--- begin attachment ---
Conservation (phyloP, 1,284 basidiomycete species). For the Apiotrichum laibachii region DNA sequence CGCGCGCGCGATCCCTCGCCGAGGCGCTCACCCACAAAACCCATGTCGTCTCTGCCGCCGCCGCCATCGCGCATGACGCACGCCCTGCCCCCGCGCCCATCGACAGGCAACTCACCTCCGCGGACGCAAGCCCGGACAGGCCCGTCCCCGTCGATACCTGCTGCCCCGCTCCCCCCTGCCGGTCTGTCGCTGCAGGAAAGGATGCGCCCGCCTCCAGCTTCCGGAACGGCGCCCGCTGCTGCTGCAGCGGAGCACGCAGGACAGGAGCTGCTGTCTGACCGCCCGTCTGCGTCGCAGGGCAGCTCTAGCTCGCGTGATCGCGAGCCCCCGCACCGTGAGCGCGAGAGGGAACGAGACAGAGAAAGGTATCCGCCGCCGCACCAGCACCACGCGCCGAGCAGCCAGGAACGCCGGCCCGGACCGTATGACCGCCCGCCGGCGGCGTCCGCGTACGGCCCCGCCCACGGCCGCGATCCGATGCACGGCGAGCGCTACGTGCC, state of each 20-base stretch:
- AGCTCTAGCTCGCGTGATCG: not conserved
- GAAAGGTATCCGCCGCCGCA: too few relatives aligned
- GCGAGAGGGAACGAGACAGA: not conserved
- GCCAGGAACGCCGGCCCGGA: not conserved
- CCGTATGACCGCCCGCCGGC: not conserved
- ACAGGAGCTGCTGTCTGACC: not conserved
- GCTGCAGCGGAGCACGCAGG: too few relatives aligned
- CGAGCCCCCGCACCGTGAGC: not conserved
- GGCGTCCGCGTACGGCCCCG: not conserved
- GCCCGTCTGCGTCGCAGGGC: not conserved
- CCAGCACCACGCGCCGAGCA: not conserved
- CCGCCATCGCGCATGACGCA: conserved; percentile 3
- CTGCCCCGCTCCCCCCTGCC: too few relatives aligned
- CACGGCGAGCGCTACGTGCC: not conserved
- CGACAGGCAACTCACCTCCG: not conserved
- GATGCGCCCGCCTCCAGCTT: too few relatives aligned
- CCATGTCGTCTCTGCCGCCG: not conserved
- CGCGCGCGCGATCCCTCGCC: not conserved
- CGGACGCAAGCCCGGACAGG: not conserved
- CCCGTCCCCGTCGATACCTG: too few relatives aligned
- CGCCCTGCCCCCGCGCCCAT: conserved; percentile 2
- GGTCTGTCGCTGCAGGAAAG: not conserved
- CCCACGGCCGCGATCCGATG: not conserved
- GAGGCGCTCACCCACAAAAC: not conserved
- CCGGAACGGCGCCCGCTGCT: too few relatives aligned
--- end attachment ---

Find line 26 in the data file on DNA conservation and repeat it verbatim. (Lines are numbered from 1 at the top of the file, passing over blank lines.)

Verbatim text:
- CCGGAACGGCGCCCGCTGCT: too few relatives aligned